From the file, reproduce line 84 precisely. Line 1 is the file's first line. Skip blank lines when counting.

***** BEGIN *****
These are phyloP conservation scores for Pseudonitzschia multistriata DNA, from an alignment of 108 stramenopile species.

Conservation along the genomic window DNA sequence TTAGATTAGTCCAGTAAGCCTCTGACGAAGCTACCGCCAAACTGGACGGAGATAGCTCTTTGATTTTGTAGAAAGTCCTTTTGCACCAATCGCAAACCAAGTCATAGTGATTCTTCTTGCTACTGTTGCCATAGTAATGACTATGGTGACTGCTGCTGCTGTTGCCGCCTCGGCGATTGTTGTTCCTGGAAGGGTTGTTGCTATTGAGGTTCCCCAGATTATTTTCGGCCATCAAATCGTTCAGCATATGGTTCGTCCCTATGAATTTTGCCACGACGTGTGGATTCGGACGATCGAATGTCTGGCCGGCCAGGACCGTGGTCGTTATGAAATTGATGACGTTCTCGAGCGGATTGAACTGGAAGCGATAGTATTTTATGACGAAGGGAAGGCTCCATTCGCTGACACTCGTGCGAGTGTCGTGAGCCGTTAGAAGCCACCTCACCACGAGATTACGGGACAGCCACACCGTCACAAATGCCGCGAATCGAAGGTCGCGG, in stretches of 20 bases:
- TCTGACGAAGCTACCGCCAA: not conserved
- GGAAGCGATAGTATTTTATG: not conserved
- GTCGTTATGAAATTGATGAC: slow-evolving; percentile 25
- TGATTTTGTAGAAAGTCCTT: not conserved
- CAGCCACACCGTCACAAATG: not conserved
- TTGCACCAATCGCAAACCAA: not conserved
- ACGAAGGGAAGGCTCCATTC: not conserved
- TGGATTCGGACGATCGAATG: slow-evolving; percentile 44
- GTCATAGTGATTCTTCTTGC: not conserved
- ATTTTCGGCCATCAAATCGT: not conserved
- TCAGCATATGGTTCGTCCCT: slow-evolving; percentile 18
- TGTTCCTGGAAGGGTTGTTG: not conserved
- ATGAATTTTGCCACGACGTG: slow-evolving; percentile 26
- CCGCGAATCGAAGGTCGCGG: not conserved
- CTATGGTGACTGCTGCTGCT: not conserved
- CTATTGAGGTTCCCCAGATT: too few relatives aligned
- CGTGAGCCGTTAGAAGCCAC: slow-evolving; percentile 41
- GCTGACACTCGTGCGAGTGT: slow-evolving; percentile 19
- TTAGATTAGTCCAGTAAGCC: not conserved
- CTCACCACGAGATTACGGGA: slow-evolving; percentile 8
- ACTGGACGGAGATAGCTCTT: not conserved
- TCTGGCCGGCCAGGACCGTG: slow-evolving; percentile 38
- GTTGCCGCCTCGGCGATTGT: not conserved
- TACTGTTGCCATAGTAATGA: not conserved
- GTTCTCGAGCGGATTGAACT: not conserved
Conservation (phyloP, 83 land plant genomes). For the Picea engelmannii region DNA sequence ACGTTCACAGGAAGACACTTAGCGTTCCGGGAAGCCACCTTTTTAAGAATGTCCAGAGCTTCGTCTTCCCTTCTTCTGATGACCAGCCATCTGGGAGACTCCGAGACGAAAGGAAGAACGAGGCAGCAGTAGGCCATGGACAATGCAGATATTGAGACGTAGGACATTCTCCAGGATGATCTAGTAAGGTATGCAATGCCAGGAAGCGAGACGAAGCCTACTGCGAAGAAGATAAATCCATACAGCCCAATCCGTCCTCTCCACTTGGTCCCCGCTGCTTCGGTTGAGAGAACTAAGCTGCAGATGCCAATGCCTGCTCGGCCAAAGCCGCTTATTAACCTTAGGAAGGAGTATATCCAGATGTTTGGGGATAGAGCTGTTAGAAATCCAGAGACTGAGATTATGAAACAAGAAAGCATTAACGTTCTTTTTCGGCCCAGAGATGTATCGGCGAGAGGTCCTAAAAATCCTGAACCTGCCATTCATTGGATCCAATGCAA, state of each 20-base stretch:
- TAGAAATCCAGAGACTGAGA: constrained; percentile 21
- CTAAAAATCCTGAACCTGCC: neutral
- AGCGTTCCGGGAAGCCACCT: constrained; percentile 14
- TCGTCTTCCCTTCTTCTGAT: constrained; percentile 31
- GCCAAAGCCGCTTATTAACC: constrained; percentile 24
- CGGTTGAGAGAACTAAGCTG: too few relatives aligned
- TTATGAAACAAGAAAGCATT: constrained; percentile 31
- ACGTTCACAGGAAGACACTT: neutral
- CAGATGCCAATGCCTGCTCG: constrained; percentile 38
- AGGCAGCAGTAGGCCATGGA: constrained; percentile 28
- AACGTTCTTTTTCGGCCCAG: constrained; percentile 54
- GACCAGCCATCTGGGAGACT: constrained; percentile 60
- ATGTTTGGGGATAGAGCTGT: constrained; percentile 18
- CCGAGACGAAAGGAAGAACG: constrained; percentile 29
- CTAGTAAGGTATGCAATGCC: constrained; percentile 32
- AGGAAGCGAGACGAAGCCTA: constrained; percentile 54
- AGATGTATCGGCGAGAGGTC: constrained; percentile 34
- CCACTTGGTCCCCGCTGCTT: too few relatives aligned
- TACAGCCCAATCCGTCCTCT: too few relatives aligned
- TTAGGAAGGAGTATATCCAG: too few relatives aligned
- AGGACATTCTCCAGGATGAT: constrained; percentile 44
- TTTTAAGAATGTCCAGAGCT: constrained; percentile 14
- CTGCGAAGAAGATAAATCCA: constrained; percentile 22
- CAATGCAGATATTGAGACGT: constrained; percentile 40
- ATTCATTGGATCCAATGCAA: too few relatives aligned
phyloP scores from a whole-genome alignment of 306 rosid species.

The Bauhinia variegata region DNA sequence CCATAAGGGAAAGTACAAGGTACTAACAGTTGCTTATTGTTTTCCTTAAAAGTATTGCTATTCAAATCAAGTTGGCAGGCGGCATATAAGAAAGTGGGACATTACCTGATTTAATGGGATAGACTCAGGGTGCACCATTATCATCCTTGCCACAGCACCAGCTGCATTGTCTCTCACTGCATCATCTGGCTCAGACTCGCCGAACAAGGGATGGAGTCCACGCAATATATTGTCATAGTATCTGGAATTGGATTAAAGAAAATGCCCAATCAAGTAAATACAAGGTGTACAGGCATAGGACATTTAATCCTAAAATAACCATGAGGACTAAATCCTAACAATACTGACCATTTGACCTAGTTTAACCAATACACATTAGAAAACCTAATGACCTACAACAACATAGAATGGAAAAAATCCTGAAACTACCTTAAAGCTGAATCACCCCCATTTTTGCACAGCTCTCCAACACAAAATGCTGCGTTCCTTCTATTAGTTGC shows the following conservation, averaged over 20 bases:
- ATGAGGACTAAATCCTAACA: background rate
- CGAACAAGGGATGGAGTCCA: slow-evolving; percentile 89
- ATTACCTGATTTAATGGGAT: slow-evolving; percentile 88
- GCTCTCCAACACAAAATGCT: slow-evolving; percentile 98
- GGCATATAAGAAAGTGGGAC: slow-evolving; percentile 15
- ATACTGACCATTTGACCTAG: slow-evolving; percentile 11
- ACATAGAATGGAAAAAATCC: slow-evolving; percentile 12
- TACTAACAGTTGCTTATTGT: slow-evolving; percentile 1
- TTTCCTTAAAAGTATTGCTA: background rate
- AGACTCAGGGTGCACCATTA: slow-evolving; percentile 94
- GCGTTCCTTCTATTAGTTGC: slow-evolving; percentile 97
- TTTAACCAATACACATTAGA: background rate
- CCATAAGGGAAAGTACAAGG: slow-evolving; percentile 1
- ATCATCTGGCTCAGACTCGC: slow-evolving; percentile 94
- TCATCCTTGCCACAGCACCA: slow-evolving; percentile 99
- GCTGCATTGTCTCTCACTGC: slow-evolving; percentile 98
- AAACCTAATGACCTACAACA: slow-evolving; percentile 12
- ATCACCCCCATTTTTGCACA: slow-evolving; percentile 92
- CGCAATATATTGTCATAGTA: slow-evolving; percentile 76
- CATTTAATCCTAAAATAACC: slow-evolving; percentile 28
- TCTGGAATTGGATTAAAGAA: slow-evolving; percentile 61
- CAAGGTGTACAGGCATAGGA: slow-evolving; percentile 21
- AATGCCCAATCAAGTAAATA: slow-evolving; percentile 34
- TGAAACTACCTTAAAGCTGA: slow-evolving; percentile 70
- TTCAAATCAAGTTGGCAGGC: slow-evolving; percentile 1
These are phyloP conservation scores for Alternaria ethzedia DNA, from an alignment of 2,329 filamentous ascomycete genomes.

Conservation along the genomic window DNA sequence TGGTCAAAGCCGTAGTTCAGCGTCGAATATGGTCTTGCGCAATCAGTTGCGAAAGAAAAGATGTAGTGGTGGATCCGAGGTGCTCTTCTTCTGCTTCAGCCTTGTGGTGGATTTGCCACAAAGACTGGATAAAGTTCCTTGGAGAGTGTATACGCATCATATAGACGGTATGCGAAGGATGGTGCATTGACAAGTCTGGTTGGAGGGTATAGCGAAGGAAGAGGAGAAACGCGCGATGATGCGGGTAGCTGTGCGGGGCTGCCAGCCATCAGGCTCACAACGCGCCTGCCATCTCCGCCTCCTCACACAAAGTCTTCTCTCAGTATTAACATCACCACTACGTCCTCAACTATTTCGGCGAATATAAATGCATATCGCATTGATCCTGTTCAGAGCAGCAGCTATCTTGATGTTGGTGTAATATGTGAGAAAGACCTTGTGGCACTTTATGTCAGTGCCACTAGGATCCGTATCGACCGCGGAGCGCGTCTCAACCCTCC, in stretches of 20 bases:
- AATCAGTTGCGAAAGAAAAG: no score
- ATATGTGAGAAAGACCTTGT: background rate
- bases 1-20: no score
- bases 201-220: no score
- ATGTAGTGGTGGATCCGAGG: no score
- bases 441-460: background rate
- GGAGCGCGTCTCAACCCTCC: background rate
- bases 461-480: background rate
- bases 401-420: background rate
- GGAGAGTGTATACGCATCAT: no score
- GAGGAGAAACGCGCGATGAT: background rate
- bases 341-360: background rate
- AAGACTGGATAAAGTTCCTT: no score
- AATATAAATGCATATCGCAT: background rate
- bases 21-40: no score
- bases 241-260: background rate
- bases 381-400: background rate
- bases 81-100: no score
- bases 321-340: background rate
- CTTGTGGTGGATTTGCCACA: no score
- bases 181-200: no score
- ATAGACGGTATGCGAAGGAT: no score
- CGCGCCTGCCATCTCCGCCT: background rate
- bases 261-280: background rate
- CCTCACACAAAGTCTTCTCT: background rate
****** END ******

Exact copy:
- ATATGTGAGAAAGACCTTGT: background rate